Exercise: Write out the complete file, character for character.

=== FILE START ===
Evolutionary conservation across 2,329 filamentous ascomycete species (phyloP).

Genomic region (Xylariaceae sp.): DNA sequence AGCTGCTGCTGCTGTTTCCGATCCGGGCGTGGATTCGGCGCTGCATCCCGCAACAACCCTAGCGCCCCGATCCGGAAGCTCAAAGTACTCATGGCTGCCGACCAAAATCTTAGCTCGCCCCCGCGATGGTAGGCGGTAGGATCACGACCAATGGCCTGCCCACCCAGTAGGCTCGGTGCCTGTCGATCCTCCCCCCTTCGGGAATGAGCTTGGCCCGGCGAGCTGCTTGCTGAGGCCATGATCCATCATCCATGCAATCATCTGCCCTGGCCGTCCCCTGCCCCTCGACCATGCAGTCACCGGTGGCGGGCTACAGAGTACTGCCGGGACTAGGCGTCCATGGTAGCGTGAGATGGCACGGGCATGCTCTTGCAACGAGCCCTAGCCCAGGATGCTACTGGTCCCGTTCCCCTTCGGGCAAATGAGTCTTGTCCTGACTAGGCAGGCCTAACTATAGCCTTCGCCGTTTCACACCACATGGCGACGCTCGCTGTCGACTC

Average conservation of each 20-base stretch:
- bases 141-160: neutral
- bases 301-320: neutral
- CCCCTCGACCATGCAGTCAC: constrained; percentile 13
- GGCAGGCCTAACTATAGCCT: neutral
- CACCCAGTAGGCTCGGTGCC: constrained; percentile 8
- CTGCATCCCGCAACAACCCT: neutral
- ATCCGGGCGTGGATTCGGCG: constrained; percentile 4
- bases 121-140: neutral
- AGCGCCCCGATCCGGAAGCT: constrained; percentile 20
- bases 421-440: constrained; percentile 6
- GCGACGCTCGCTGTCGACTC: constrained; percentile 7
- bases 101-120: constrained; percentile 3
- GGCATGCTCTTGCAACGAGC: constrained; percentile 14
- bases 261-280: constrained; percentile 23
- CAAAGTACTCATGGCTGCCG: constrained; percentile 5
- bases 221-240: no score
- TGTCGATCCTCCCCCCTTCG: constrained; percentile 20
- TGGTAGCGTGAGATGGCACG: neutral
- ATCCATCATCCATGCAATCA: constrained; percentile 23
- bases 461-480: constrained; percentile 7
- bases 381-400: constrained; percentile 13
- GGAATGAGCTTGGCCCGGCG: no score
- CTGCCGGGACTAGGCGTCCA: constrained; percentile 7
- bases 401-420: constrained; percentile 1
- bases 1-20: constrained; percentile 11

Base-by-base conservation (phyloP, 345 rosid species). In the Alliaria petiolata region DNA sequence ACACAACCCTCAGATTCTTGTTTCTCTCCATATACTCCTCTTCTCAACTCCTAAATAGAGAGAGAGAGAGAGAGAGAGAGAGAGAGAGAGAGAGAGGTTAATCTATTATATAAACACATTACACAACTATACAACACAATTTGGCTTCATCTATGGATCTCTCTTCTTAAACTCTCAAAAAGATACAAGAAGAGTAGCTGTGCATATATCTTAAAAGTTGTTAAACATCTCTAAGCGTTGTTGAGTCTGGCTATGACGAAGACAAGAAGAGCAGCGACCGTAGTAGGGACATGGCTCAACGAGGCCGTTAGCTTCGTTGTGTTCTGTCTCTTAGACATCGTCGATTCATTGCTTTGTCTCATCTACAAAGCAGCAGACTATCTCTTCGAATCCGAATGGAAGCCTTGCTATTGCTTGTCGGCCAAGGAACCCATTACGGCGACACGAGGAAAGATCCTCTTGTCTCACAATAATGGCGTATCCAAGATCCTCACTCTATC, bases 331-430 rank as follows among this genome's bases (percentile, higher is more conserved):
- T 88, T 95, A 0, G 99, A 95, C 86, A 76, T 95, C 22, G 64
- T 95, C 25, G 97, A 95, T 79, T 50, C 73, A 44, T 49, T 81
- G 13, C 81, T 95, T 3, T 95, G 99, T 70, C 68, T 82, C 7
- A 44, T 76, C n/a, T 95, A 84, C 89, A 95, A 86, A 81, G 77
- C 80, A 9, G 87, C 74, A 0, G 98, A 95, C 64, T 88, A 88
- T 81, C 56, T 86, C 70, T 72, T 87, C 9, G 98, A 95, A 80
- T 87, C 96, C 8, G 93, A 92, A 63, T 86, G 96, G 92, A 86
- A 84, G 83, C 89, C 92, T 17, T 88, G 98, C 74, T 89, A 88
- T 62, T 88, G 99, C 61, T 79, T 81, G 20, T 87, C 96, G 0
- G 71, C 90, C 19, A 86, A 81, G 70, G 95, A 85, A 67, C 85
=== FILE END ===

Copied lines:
Evolutionary conservation across 2,329 filamentous ascomycete species (phyloP).

Genomic region (Xylariaceae sp.): DNA sequence AGCTGCTGCTGCTGTTTCCGATCCGGGCGTGGATTCGGCGCTGCATCCCGCAACAACCCTAGCGCCCCGATCCGGAAGCTCAAAGTACTCATGGCTGCCGACCAAAATCTTAGCTCGCCCCCGCGATGGTAGGCGGTAGGATCACGACCAATGGCCTGCCCACCCAGTAGGCTCGGTGCCTGTCGATCCTCCCCCCTTCGGGAATGAGCTTGGCCCGGCGAGCTGCTTGCTGAGGCCATGATCCATCATCCATGCAATCATCTGCCCTGGCCGTCCCCTGCCCCTCGACCATGCAGTCACCGGTGGCGGGCTACAGAGTACTGCCGGGACTAGGCGTCCATGGTAGCGTGAGATGGCACGGGCATGCTCTTGCAACGAGCCCTAGCCCAGGATGCTACTGGTCCCGTTCCCCTTCGGGCAAATGAGTCTTGTCCTGACTAGGCAGGCCTAACTATAGCCTTCGCCGTTTCACACCACATGGCGACGCTCGCTGTCGACTC

Average conservation of each 20-base stretch:
- bases 141-160: neutral
- bases 301-320: neutral
- CCCCTCGACCATGCAGTCAC: constrained; percentile 13
- GGCAGGCCTAACTATAGCCT: neutral
- CACCCAGTAGGCTCGGTGCC: constrained; percentile 8
- CTGCATCCCGCAACAACCCT: neutral
- ATCCGGGCGTGGATTCGGCG: constrained; percentile 4
- bases 121-140: neutral
- AGCGCCCCGATCCGGAAGCT: constrained; percentile 20
- bases 421-440: constrained; percentile 6
- GCGACGCTCGCTGTCGACTC: constrained; percentile 7
- bases 101-120: constrained; percentile 3
- GGCATGCTCTTGCAACGAGC: constrained; percentile 14
- bases 261-280: constrained; percentile 23
- CAAAGTACTCATGGCTGCCG: constrained; percentile 5
- bases 221-240: no score
- TGTCGATCCTCCCCCCTTCG: constrained; percentile 20
- TGGTAGCGTGAGATGGCACG: neutral
- ATCCATCATCCATGCAATCA: constrained; percentile 23
- bases 461-480: constrained; percentile 7
- bases 381-400: constrained; percentile 13
- GGAATGAGCTTGGCCCGGCG: no score
- CTGCCGGGACTAGGCGTCCA: constrained; percentile 7
- bases 401-420: constrained; percentile 1
- bases 1-20: constrained; percentile 11

Base-by-base conservation (phyloP, 345 rosid species). In the Alliaria petiolata region DNA sequence ACACAACCCTCAGATTCTTGTTTCTCTCCATATACTCCTCTTCTCAACTCCTAAATAGAGAGAGAGAGAGAGAGAGAGAGAGAGAGAGAGAGAGAGGTTAATCTATTATATAAACACATTACACAACTATACAACACAATTTGGCTTCATCTATGGATCTCTCTTCTTAAACTCTCAAAAAGATACAAGAAGAGTAGCTGTGCATATATCTTAAAAGTTGTTAAACATCTCTAAGCGTTGTTGAGTCTGGCTATGACGAAGACAAGAAGAGCAGCGACCGTAGTAGGGACATGGCTCAACGAGGCCGTTAGCTTCGTTGTGTTCTGTCTCTTAGACATCGTCGATTCATTGCTTTGTCTCATCTACAAAGCAGCAGACTATCTCTTCGAATCCGAATGGAAGCCTTGCTATTGCTTGTCGGCCAAGGAACCCATTACGGCGACACGAGGAAAGATCCTCTTGTCTCACAATAATGGCGTATCCAAGATCCTCACTCTATC, bases 331-430 rank as follows among this genome's bases (percentile, higher is more conserved):
- T 88, T 95, A 0, G 99, A 95, C 86, A 76, T 95, C 22, G 64
- T 95, C 25, G 97, A 95, T 79, T 50, C 73, A 44, T 49, T 81
- G 13, C 81, T 95, T 3, T 95, G 99, T 70, C 68, T 82, C 7
- A 44, T 76, C n/a, T 95, A 84, C 89, A 95, A 86, A 81, G 77
- C 80, A 9, G 87, C 74, A 0, G 98, A 95, C 64, T 88, A 88
- T 81, C 56, T 86, C 70, T 72, T 87, C 9, G 98, A 95, A 80
- T 87, C 96, C 8, G 93, A 92, A 63, T 86, G 96, G 92, A 86
- A 84, G 83, C 89, C 92, T 17, T 88, G 98, C 74, T 89, A 88
- T 62, T 88, G 99, C 61, T 79, T 81, G 20, T 87, C 96, G 0
- G 71, C 90, C 19, A 86, A 81, G 70, G 95, A 85, A 67, C 85